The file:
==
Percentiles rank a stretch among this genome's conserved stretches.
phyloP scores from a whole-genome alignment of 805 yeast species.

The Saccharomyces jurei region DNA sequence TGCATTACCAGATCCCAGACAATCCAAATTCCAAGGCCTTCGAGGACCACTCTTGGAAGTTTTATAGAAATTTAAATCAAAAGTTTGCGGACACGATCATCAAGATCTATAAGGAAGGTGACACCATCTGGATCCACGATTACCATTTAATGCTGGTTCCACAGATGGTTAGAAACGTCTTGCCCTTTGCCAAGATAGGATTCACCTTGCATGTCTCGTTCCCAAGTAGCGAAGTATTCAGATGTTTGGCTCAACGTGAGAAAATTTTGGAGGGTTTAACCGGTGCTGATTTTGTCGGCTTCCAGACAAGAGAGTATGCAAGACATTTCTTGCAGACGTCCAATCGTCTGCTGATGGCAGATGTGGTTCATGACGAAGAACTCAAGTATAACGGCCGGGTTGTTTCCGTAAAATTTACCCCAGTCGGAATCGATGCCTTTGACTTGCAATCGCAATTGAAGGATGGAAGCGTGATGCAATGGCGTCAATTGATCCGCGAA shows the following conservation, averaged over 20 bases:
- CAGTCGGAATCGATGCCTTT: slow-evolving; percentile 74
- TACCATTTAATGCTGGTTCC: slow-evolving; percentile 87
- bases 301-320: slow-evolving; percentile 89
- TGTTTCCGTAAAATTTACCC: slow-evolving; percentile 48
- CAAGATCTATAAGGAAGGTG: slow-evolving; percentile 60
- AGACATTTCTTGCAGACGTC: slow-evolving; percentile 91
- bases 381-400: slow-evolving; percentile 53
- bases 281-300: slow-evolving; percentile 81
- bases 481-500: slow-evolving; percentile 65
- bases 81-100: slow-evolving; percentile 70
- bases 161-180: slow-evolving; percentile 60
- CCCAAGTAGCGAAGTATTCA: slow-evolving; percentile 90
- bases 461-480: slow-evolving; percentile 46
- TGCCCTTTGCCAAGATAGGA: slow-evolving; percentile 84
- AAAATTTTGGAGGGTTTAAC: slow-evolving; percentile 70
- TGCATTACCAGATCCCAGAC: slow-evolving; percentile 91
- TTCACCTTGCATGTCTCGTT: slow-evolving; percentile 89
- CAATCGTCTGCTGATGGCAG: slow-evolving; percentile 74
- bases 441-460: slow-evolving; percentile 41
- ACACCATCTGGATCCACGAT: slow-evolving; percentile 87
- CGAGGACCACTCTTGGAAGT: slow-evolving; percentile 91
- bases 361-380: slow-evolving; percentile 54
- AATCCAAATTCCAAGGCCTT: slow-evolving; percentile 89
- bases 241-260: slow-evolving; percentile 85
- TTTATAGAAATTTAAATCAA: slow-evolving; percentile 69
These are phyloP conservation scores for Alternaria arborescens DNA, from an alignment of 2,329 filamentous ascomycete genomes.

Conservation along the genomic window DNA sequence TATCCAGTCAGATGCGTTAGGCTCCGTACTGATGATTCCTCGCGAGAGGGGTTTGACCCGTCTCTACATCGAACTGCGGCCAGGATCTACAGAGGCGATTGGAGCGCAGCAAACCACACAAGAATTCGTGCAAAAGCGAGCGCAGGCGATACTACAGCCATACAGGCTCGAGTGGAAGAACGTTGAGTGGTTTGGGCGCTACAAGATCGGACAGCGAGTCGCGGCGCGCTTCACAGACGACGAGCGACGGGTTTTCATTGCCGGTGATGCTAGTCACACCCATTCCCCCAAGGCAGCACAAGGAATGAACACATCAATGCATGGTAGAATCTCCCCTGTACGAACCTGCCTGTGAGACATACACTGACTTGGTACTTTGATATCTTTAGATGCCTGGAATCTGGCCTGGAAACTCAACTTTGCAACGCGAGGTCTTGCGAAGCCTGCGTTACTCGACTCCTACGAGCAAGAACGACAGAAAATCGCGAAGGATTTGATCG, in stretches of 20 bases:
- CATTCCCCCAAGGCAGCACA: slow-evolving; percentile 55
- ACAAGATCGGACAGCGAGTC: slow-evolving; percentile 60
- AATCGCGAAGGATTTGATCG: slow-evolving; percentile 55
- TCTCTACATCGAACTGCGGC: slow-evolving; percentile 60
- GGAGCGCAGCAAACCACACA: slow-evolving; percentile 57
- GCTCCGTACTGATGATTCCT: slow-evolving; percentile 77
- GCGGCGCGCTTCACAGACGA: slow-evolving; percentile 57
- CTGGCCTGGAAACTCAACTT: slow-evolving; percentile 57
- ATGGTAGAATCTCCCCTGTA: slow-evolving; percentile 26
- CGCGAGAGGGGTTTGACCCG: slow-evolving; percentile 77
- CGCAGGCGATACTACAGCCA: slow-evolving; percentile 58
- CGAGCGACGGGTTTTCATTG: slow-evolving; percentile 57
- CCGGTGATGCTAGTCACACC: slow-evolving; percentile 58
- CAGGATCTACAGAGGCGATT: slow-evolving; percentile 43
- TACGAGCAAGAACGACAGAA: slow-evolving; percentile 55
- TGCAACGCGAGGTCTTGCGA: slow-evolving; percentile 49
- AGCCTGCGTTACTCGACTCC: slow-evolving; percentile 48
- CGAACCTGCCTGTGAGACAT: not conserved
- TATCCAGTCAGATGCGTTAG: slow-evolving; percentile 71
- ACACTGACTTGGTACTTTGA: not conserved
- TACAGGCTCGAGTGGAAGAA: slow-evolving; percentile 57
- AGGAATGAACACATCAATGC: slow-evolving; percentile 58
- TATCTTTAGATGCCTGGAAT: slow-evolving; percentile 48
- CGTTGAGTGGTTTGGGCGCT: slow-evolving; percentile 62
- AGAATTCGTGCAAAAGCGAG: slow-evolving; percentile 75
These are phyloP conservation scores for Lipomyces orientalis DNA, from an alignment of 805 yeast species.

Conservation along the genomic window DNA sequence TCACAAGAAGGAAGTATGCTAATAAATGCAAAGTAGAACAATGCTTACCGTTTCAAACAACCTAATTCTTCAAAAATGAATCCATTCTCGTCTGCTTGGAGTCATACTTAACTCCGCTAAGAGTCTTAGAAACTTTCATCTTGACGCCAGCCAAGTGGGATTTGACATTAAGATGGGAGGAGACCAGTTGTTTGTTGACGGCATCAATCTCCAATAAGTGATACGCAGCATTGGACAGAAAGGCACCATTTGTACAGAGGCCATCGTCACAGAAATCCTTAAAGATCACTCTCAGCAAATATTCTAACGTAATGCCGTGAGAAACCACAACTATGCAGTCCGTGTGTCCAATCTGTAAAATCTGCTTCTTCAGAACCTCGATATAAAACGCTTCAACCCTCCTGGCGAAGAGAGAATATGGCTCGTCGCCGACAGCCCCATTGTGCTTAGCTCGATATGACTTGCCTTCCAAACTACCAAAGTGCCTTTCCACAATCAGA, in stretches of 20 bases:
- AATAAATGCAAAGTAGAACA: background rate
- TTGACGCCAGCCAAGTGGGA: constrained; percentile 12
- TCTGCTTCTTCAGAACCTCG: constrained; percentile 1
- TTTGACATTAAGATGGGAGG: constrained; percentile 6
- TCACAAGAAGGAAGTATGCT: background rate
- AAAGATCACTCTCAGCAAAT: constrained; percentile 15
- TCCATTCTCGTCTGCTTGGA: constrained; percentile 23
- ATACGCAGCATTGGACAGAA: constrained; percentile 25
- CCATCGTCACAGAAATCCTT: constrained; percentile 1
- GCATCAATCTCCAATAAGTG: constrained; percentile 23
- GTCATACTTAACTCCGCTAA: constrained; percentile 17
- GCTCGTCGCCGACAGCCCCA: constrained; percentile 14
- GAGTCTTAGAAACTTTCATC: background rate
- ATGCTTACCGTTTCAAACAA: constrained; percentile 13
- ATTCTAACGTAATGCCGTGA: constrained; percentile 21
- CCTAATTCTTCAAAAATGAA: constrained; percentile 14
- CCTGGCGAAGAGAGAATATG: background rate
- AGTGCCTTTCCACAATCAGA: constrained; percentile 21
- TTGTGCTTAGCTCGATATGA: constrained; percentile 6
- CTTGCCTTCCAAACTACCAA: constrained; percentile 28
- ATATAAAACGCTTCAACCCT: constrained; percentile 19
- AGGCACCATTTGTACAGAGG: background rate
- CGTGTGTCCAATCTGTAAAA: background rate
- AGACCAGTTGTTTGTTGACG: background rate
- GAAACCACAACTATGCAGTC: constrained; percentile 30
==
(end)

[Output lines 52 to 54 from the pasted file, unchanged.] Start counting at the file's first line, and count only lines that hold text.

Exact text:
- AGGAATGAACACATCAATGC: slow-evolving; percentile 58
- TATCTTTAGATGCCTGGAAT: slow-evolving; percentile 48
- CGTTGAGTGGTTTGGGCGCT: slow-evolving; percentile 62